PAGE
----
Hypothermia protects neurons against ischemia/reperfusion-induced pyroptosis via m6A-mediated activation of PTEN and the PI3K/Akt/GSK-3β signaling pathway.
Diao Meng-Yuan,Zhu Ying,Yang Jing,Xi Shao-Song,Wen Xin,Gu Qiao,Hu Wei
Brain research bulletin
Cerebral ischemia/reperfusion (I/R) injury often leads to irreversible neuronal injury and even death, and hypothermia is the only therapeutic method that has been proven to be effective. However, the molecular mechanisms underlying the effect of hypothermia treatment on I/R injury have not been fully elucidated. In the present study, we aimed to evaluate the neuroprotective effects and mechanisms of hypothermia against hypoxia/reoxygenation (H/R)-induced neuronal damage. Primary hippocampal neurons were exposed to H/R and were then treated with hypothermia. We observed that hypothermia significantly increased cellular viability, downregulated the expression of pyroptosis-related proteins-including NLR pyrin domain containing 3 (NLRP3), apoptotic speck-like protein containing CARD (ASC), cleaved Caspase-1, and Gasdermin-D (GsdmD) p30-and reduced secretion of the pro-inflammatory cytokines, IL-1β and IL-18. Additionally, pretreatment with MCC950, a specific small-molecule inhibitor of the NLRP3 inflammasome, yielded a protective effect on cellular viability that was comparable to that of hypothermia treatment. Furthermore, hypothermia also significantly elevated the expression level of phosphatase and tensin homologous protein (PTEN) and activated the phosphorylation levels of protein kinase B (Akt) and glycogen synthase kinase-3β (GSK-3β). These protective effects of hypothermia on pyroptosis-related proteins and pro-inflammatory cytokines were partially reversed by the specific PI3K/Akt inhibitor, LY294002. Moreover, the methylated level of PTEN mRNA was elevated in hippocampal neurons upon H/R, whereas this level remained stable in the hypothermia group. Therefore, our findings suggest that hypothermia protects neurons against neuronal H/R-induced pyroptosis, and that m6A-mediated activation of PTEN and the phosphatidylinositol-4,5-bisphosphate 3-kinase (PI3K)/Akt/GSK-3β signaling pathway may play crucial roles during this process.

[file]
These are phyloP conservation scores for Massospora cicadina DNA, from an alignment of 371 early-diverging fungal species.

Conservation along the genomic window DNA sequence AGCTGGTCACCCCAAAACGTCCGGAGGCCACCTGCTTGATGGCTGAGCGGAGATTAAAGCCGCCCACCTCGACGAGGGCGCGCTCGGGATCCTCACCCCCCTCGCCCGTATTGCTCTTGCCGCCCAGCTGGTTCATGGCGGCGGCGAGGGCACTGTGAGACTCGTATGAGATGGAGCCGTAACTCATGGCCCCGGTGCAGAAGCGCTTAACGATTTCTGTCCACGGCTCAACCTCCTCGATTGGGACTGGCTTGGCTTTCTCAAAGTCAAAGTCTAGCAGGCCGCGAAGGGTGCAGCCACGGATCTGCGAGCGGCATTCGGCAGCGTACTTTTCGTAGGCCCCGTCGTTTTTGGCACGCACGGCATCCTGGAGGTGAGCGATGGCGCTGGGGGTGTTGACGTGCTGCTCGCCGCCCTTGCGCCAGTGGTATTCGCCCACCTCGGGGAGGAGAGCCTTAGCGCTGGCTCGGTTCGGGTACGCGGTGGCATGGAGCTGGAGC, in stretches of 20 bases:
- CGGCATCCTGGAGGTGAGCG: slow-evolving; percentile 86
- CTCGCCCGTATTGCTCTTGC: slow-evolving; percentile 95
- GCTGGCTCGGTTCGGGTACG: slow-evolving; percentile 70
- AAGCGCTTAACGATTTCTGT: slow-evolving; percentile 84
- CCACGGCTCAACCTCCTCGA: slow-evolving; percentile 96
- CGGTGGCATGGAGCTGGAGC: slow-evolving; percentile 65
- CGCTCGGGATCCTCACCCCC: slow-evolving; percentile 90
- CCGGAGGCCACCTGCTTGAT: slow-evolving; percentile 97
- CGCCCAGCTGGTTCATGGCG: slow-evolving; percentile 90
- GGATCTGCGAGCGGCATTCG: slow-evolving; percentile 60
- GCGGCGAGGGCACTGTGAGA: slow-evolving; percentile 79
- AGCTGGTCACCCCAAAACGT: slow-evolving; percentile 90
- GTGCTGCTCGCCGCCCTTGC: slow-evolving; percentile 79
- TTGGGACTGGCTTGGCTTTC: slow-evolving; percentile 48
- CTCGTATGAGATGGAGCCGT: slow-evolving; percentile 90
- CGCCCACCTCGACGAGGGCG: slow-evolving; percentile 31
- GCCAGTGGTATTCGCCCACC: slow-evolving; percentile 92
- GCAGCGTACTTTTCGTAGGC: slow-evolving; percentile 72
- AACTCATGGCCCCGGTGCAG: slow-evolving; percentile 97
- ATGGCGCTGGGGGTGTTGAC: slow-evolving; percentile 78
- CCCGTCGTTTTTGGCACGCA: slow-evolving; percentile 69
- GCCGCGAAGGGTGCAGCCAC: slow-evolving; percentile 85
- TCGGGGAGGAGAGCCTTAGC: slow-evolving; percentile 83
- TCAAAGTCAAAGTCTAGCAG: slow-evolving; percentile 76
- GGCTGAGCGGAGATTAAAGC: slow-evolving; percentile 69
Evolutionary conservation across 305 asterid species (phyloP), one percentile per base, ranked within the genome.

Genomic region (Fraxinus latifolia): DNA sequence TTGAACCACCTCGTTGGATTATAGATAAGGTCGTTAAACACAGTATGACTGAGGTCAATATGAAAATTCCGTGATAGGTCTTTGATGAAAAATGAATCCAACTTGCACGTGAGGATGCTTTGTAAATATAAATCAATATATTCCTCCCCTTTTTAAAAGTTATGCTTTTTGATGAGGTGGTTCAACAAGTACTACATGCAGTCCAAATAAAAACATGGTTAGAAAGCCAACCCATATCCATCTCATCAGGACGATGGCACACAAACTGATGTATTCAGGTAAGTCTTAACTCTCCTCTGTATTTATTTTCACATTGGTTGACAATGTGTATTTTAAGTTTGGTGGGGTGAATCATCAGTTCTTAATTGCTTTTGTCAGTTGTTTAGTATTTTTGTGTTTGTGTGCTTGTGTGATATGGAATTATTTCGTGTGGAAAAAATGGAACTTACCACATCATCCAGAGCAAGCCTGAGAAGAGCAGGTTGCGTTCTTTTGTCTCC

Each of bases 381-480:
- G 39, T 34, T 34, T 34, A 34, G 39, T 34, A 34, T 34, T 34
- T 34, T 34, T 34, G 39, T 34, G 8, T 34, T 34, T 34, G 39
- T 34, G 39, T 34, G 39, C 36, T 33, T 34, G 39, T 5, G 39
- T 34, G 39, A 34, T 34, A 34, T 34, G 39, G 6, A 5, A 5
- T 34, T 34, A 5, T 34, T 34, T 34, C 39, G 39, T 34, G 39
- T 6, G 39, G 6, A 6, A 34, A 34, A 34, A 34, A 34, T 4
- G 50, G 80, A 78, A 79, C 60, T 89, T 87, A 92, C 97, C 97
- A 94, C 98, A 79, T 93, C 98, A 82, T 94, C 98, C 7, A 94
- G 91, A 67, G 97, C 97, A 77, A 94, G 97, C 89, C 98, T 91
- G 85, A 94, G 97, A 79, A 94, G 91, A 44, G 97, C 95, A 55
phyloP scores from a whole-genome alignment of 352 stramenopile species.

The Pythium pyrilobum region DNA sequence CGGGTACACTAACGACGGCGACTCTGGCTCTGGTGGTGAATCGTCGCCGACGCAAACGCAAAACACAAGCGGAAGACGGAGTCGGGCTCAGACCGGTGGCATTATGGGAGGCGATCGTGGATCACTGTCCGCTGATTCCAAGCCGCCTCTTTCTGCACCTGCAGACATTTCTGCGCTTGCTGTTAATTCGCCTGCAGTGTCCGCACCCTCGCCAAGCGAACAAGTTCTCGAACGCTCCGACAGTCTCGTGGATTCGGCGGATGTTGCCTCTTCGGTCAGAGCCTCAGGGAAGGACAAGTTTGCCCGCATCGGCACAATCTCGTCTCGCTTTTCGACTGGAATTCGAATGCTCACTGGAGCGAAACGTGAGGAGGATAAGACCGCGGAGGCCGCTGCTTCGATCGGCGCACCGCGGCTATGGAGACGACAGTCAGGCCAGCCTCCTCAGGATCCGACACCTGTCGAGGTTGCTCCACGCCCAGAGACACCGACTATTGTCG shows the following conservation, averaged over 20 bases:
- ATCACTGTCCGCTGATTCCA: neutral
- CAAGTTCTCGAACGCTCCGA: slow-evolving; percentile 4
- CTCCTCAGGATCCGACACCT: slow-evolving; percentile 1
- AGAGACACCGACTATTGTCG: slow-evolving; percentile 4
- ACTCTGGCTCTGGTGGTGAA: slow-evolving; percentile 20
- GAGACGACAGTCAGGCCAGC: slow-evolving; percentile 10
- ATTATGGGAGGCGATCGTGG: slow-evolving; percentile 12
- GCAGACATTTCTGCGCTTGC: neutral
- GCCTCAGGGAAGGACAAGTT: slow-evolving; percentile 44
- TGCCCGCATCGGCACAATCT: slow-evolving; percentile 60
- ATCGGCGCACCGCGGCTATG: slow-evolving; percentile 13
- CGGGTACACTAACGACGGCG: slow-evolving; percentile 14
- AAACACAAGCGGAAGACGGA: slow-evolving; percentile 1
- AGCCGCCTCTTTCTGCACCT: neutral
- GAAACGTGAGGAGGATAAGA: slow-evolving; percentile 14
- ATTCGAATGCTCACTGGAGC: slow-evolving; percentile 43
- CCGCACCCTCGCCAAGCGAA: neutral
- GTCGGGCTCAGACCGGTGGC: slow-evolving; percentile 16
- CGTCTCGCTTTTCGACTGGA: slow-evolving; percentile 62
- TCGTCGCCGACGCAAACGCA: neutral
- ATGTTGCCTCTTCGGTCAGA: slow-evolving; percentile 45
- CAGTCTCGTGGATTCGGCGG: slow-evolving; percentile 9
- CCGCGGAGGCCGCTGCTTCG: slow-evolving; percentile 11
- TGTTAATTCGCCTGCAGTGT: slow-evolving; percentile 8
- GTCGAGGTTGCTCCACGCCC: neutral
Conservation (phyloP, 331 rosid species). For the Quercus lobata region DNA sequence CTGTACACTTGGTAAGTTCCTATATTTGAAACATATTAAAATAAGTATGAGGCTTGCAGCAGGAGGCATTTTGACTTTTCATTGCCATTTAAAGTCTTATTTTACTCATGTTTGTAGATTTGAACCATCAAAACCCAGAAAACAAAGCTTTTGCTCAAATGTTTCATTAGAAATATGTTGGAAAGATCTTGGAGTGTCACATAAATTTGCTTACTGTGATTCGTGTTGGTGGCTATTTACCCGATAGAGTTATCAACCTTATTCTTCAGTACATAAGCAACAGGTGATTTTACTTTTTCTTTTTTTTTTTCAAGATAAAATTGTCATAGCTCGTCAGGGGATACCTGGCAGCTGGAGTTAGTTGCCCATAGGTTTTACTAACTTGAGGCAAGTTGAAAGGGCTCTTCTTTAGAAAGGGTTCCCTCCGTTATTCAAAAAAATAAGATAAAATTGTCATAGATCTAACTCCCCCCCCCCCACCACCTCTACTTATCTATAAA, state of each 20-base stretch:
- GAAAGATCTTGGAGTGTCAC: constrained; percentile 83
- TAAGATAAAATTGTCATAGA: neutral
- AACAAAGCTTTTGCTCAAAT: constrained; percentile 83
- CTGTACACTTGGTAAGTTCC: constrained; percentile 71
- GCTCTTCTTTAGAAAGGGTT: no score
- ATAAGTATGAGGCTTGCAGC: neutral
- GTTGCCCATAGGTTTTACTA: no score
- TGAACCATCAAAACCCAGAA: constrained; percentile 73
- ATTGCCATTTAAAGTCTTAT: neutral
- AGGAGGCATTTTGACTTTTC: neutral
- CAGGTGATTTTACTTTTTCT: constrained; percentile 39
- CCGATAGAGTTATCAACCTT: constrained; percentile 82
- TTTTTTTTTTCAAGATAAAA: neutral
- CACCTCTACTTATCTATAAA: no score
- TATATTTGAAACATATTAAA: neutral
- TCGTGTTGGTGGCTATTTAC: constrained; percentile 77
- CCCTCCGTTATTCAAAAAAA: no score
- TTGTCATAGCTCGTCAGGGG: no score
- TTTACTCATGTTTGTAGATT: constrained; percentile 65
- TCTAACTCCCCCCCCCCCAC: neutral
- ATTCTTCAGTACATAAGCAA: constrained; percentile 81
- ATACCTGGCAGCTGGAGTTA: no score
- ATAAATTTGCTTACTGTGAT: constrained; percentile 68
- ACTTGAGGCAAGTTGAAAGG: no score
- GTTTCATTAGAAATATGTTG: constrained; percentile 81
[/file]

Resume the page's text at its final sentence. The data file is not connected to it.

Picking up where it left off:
Methyltransferase 3 Mediated miRNA m6A Methylation Promotes Stress Granule Formation in the Early Stage of Acute Ischemic Stroke.
Si Wenwen,Li Yi,Ye Shanyu,Li Zhen,Liu Yangping,Kuang Weihong,Chen Dongfeng,Zhu Meiling
Frontiers in molecular neuroscience
The modification of methyltransferase-like (METTL) enzymes plays important roles in various cellular responses by regulating microRNA expression. However, how m6A modification is involved in stress granule (SG) formation in the early stage of acute ischemic stroke by affecting the biogenesis processing of microRNAs remains unclear. Here, we established a middle cerebral artery occlusion (MCAO) model in rats and an oxygen-glucose deprivation/reperfusion (OGD/R) model in primary cortical neurons and PC12 cells to explore the potential mechanism between m6A modification and SG formation. The results showed that the level of infarction and apoptosis increased while SG formation decreased significantly within the ischemic cortex with improved reperfusion time after 2 h of ischemia. Consistent with the data, an inverse association between the apoptosis level and SG formation was observed in PC12 cells during the reperfusion period after 6 h of OGD stimulation. Both and results showed that the expression of METTL3 protein, m6A and miR-335 was significantly decreased with the reperfusion period. Overexpression of the METTL3 and METTL3 gene-knockdown in PC12 cells were achieved via plasmid transfection and CRISPR-Cas9 technology, respectively. Overexpression or knockdown of METTL3 in oxygen-glucose deprivation of PC12 cells resulted in functional maturation of miR-335, SG formation and apoptosis levels. In addition, we found that miR-335 enhanced SG formation through degradation of the mRNA of the eukaryotic translation termination factor (Erf1). In conclusion, we found that METTL3-mediated m6A methylation increases the maturation of miR-335, which promotes SG formation and reduces the apoptosis level of injury neurons and cells, and provides a potential therapeutic strategy for AIS.